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Some of that was subjective for sure and he had to justify the differences between them to make the video.

As for the web page loading, while the network is indeed the biggest factor, I do see slight differences between computers in rendering speed, other factors like the software being equal. For example, the Brave browser is touted by its makers as being very fast, even compared to Chrome which it's based on and indeed it does feel that little bit snappier. It could be due to the content filtering that it does, perhaps, but it's true that out of the box it feels snappier on my PC. Not a huge difference, but noticeable.

And yes, it depends on what you want out of a product in the end, as he said.

For me, I would still get the new mid range phone, because it's, err, new. That means no wear and tear on it, especially the sodding sealed battery that fades with time and use, a full warranty and much longer support with software updates. It's that last reason that I went with an iPhone a while back, nothing else. I still like Android very much otherwise. Now, Apple jump on security updates pretty quickly. Can the same be said for Samsung or any other Android brand? I don't know, but I have my doubts.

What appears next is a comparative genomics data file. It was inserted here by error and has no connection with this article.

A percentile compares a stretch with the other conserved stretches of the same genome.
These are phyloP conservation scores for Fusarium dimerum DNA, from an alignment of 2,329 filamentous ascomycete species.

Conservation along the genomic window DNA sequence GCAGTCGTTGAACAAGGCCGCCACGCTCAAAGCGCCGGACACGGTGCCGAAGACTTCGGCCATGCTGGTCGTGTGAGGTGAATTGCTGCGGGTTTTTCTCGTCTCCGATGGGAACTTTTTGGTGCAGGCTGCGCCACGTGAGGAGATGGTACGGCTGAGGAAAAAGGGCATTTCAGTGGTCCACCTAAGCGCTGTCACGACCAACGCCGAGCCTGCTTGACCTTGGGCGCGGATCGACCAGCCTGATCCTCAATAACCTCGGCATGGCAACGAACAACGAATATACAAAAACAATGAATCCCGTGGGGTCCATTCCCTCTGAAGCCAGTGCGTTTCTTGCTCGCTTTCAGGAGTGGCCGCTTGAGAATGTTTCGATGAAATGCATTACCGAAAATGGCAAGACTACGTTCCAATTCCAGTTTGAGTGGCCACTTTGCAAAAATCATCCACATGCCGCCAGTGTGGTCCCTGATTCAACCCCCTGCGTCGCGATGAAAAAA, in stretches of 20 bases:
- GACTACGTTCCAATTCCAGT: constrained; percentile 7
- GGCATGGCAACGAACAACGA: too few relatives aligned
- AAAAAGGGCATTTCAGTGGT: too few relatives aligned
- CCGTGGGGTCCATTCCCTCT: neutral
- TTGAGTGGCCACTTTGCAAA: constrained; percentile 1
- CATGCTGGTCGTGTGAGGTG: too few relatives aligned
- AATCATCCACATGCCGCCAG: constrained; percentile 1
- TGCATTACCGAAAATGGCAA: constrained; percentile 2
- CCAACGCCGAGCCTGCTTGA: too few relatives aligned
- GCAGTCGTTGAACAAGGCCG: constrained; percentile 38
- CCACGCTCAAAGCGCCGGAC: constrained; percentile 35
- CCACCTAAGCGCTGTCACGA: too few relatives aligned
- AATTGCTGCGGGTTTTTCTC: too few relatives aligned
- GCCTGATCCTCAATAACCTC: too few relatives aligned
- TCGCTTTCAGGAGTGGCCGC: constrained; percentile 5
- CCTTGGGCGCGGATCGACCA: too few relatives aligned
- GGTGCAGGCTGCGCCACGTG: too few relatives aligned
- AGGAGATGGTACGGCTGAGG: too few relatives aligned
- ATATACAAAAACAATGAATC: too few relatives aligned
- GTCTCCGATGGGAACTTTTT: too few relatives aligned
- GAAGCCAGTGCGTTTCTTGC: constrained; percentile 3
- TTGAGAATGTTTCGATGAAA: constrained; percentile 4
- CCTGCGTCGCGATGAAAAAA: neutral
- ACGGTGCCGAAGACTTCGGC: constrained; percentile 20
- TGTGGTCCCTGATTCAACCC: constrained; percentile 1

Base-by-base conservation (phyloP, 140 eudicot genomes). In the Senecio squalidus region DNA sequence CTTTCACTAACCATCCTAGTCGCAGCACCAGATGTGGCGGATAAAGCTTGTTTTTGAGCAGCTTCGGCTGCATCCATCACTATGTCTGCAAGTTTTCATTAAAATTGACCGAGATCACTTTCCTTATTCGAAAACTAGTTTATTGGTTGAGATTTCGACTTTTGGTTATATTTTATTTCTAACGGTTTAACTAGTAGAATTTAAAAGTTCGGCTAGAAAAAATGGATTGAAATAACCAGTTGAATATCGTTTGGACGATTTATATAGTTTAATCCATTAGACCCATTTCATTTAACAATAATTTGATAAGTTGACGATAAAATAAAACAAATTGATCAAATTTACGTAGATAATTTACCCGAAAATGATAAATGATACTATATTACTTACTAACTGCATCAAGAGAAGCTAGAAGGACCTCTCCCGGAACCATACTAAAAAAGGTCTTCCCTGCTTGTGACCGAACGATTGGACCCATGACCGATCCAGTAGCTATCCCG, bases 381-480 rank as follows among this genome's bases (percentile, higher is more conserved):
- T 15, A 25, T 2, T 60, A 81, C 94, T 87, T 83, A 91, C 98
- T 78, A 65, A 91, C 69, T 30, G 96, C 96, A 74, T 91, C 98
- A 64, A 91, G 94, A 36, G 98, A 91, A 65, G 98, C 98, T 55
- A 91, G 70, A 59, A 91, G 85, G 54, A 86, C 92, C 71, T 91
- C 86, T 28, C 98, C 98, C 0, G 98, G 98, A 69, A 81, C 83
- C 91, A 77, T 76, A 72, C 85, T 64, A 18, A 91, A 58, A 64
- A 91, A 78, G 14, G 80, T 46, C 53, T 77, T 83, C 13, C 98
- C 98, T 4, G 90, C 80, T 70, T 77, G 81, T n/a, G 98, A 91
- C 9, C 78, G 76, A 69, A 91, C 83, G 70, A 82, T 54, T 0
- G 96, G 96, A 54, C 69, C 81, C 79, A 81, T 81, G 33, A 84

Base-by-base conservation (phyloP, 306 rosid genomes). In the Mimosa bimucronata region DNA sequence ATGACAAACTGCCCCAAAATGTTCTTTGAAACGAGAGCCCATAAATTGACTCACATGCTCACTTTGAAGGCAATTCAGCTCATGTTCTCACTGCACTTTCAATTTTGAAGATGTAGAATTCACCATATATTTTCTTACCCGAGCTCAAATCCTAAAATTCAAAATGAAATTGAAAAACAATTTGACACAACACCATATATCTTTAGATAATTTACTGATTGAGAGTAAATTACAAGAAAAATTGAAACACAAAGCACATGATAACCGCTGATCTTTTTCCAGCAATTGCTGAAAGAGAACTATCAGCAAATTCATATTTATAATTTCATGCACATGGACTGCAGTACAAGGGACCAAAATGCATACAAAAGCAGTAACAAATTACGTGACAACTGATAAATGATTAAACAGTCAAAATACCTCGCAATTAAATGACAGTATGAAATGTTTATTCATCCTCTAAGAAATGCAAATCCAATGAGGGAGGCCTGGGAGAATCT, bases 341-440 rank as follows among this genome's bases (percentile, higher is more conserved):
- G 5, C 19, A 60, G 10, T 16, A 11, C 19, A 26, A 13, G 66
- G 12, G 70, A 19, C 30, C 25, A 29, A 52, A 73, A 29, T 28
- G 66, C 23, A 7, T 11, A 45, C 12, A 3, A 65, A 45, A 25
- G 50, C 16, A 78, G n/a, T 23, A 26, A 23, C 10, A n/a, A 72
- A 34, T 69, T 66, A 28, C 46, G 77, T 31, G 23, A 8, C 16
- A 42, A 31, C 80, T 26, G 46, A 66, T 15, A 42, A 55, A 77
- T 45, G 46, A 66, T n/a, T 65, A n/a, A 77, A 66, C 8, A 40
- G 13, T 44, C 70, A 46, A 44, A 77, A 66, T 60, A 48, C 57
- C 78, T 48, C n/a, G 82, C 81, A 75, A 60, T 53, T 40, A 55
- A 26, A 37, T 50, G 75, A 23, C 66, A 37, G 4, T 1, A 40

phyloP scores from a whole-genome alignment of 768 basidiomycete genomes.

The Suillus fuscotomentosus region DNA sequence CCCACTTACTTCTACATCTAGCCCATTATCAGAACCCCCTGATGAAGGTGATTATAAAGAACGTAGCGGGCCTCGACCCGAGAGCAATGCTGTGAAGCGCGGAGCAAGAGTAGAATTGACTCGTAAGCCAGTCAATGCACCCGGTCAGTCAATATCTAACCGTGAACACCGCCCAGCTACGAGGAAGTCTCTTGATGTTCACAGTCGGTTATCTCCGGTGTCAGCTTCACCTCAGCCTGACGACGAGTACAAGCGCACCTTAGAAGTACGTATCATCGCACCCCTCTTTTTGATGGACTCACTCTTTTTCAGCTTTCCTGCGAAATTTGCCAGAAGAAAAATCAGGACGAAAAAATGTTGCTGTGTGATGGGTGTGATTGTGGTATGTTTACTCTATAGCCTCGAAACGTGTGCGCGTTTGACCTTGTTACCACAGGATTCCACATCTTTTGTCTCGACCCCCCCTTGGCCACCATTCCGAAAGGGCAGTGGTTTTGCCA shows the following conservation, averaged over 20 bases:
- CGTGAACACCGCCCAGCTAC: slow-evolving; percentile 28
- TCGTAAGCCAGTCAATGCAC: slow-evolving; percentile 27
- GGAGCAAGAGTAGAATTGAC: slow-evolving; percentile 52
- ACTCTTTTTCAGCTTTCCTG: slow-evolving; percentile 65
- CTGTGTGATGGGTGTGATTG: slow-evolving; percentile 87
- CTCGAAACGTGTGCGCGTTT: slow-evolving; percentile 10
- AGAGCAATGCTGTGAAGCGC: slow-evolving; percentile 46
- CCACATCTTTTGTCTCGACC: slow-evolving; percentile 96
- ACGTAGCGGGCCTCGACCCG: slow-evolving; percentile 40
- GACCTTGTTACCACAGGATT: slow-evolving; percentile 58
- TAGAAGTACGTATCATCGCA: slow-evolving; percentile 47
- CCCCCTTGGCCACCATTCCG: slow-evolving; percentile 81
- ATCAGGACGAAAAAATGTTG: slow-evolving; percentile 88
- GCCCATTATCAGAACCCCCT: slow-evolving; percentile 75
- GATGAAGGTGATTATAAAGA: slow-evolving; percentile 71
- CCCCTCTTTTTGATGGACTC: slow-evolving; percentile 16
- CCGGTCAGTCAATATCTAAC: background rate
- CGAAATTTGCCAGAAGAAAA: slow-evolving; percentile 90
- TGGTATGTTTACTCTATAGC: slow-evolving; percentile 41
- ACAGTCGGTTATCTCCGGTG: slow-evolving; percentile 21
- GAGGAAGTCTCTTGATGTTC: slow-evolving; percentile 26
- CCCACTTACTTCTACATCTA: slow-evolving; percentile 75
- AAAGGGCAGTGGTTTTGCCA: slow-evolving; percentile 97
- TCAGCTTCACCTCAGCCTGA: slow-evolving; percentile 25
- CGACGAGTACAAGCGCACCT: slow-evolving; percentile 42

I thought that it was quite telling that Apple wasn't in that lineup and didn't even get a mention. Why leave out the other biggest player in the smartphone market? I find that a little suspicious.
 

Arantor

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It could be due to the content filtering that it does
You'd be surprised how much faster browsers get when you block all the advertising etc. at the source.